General William 'Kip' Ward also hinted it would make sense to establish a US military command on African soil, instead of running operations on the continent from hundreds or even thousands of kilometres away, as has been the case until now.

"I think ... having the unified command located in the area in which it has responsibility is the preferable solution set," said Ward, number two at the US European Command (EUCOM).

The Pentagon said in August it was considering creating a new military command for Africa. Responsibility for the continent is currently split between three separate US centres, including Stuttgart-based EUCOM. A single command, advocates argue, would help Washington focus better on its goal of denying sanctuary to militants who might otherwise find African havens in the same way that Al Qaida cultivated bases in Sudan and Afghanistan in the 1990s.

 
  Bush Unleashes The Nuclear BeastOctober 15, 2006 20:30 IN THEIR THIRD PRESIDENTIAL DEBATE, in October 1960, John F. Kennedy went after Vice President Richard Nixon, blasting him as weak on national security for not stopping the spread of nuclear weapons. France had just tested its first nuclear device, joining the United States, the Soviet Union and Britain as the world's first nuclear powers. Kennedy warned "that 10, 15 or 20 nations will have a nuclear capacity — including Red China — by the end of the presidential office in 1964."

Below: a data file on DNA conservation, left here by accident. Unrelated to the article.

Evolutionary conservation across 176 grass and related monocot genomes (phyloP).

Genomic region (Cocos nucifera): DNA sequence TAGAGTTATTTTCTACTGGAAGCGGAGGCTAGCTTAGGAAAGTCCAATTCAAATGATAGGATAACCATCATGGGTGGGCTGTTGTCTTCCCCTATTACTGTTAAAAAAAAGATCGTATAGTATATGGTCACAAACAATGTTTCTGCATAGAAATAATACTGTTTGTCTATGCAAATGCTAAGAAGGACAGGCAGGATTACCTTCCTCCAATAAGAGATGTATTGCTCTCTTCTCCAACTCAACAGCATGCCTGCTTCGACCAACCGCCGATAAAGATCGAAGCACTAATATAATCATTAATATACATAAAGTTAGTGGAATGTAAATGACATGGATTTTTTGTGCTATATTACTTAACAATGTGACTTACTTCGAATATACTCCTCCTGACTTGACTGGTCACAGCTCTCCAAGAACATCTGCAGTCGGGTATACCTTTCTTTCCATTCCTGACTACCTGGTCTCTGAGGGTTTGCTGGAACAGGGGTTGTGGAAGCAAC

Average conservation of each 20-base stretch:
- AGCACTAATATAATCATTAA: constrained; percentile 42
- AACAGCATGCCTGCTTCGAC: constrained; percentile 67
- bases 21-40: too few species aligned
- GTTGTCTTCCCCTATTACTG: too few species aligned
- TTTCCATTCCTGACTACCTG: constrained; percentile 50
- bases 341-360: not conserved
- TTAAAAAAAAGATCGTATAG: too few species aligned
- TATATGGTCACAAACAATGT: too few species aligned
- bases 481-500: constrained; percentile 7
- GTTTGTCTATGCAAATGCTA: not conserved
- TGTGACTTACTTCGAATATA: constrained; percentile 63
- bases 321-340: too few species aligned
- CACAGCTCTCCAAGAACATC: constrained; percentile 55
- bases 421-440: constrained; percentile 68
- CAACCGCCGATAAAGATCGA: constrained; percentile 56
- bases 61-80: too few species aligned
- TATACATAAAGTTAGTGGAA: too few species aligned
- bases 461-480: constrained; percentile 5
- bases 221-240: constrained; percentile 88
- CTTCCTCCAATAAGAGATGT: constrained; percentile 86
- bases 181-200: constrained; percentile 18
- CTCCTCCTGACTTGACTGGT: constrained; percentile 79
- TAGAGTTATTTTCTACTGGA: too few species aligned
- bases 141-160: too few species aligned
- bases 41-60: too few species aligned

As president, Kennedy sought to fight that dark vision, telling the United Nations: "The weapons of war must be abolished, before they abolish us." He restarted talks on a comprehensive nuclear test ban treaty, began pursuit of a global nonproliferation pact and signed a treaty with the Soviet Union to ban atmospheric nuclear tests. Although Kennedy did not live to finish the job, in 1968, Lyndon Johnson signed what became the diplomatic crown jewel of his presidency: the Nuclear Nonproliferation Treaty, or NPT. President Nixon secured its ratification.

The NPT is now considered one of the most successful security pacts in history. Every nation in the world is a member except Israel, India, Pakistan, and North Korea. Most of the 183 member states that do not have nuclear weapons believe what the treaty says: We should eliminate nuclear weapons.